Kelvin Herrera pitched the seventh inning against the Toronto Blue Jays Friday afternoon. Facing Dioner Navarro, he threw a first-pitch fastball. Next up, Kevin Pillar — first-pitch fastball. Ryan Goins? First-pitch fastball.
On Saturday, Herrera came in to pitch the eighth inning against the Blue Jays, faced Edwin Encarnacion and threw him a first-pitch fastball. Then he faced Chris Colabello: first-pitch fastball. Troy Tulowitzki: first-pitch fastball. Russell Martin: first-pitch fastball.
On Sunday, the Royals had a day off. But I’m pretty sure Herrera found a pickup game in the Toronto suburbs and threw somebody a first-pitch fastball.
Monday, the Royals got blown out, so Herrera did not pitch.
Never miss a local story.
On Tuesday, it was Ben Revere, Josh Donaldson, Jose Bautista and Edwin Encarnacion; all of whom saw first-pitch fastballs.
Let’s cut to Wednesday: bases loaded and Kelvin Herrera faces Chris Colabello.
First-pitch fastball, but Herrera gets Colabello to strike out.
So if you’re Troy Tulowitzki, and Herrera has thrown a first-pitch fastball to every Toronto hitter he’s faced in this series, what are you looking for?
If you said first-pitch fastball, you’ve been paying attention.
Tulowitzki jumped on Herrera’s 99 mph heater, doubled, and cleared the bases. If you fall into predictable patterns, someone will notice and take advantage.
It’s almost always the pitching
On Tuesday, the Royals had 15 hits and scored 14 runs against Toronto. Twenty-four hours later, the Royals played the Blue Jays again and had four hits and one run. One more time, and say it with me: “It’s almost always the pitching.”
Assuming the Royals did not spend Tuesday night getting hammered on Labatt’s Blue (I’m almost positive that’s a Canadian beer, but I can’t remember for sure because I drank so much of it when I was in Toronto), the entire Kansas City team did not forget how to hit between 3 p.m. Tuesday and 3 p.m. Wednesday.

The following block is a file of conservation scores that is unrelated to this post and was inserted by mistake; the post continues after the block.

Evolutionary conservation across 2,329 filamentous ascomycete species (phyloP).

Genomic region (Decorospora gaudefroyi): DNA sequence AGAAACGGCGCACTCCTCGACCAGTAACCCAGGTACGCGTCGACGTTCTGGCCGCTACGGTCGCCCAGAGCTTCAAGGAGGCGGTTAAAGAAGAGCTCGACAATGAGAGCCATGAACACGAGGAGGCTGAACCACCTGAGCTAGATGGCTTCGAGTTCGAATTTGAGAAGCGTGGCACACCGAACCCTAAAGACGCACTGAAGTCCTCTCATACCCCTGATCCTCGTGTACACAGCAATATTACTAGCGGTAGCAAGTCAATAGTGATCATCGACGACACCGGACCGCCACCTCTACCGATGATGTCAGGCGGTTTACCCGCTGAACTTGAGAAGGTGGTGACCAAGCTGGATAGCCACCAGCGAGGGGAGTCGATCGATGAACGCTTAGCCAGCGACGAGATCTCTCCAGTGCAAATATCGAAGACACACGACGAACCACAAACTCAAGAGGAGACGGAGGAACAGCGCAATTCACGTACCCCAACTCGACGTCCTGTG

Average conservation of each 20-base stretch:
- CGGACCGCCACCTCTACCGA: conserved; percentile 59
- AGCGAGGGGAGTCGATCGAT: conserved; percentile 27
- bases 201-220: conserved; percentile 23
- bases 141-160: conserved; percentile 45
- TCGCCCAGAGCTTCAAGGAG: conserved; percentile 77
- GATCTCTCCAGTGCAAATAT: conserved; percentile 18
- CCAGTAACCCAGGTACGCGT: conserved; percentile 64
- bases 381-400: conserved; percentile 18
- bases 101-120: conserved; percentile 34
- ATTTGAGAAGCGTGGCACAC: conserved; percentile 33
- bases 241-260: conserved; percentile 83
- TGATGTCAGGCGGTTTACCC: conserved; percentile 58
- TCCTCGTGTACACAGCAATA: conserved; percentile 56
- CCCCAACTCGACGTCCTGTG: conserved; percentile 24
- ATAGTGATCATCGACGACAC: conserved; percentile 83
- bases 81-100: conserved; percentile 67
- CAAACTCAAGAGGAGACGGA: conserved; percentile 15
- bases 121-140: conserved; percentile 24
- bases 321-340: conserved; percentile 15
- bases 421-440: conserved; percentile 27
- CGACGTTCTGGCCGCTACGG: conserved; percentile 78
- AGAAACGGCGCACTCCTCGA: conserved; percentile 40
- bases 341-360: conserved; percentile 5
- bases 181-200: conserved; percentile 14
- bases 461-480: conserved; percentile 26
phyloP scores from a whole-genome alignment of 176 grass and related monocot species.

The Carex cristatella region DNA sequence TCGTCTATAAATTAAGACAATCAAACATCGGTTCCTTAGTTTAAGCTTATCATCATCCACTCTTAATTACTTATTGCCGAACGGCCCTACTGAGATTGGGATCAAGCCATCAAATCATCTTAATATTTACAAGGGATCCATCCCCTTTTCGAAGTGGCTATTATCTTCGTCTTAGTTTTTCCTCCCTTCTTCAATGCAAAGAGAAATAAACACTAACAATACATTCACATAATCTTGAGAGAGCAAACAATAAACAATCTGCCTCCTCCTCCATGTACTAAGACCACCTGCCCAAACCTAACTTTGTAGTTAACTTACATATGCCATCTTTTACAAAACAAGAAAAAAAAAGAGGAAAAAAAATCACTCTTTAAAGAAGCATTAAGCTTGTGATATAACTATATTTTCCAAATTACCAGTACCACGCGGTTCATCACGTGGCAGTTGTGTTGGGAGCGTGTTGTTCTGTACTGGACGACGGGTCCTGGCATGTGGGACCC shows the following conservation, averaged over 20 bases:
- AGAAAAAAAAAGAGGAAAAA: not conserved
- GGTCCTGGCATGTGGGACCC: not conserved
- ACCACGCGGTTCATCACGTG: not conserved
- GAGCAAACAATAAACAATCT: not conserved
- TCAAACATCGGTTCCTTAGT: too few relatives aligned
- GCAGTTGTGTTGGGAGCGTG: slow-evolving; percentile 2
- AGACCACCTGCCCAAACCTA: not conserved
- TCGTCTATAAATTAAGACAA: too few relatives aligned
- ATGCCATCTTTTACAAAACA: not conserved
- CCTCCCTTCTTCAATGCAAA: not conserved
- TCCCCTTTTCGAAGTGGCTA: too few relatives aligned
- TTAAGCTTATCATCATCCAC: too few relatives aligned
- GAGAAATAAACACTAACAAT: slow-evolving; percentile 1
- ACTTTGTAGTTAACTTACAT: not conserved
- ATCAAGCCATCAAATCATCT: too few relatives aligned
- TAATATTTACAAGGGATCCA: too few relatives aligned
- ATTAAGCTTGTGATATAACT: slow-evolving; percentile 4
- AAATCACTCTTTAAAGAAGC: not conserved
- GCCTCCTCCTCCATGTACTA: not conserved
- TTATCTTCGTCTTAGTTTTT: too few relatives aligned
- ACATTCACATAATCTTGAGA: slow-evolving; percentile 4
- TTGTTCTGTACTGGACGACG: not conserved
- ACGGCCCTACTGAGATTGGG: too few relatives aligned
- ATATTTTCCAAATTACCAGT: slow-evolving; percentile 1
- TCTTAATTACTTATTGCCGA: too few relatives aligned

Toronto’s starting pitcher, Marco Estrada, had something to do with it.
Estrada went deep enough in the game — 7 2/3 innings — to avoid exposing the Toronto bullpen. The Blue Jays’ manager, John Gibbons, could hand the ball and a lead to two of his better relievers: Aaron Sanchez and Roberto Osuna.
When everybody hits, it’s the pitching — when everybody doesn’t hit, it’s the pitching.
The Toronto Blue Jays got a terrific start from Estrada and he sent the series back to KC. When they play on Friday, hope the Blue Jays’ starter comes out of the game early and the Royals can attack Toronto’s middle relievers.
Nice compliment from Gibbons
It’s easy to see the other team as the enemy, but that doesn’t mean there aren’t some very nice guys in the other dugout. If you’ve been following along during this series, you know I think Toronto’s manager, John Gibbons, is one of them.
When the Blue Jays were in Kansas City, John and I were talking about players who are reluctant to run into outfield walls or dive over railings to make catches. I’ve come to understand that attitude a little more than I have in the past: Do you really want to lose your centerfielder when he makes a catch and gets hurt in a meaningless game in August?
Gibby agreed, but then said the Royals had some special players, naming Moustakas and Hosmer; two guys who could lay back while protecting their health and numbers but don’t do that.
I was reminded of that when Hosmer slid headfirst into first base Tuesday and Moustakas made a play at third Wednesday and got banged up by the runner sliding in.
Gibbons — the manager of the other team — appreciates players who are willing to do that stuff, and Royals fans ought to feel the same way. Those dudes are young, but old-school.
Despite Hosmer’s haircut.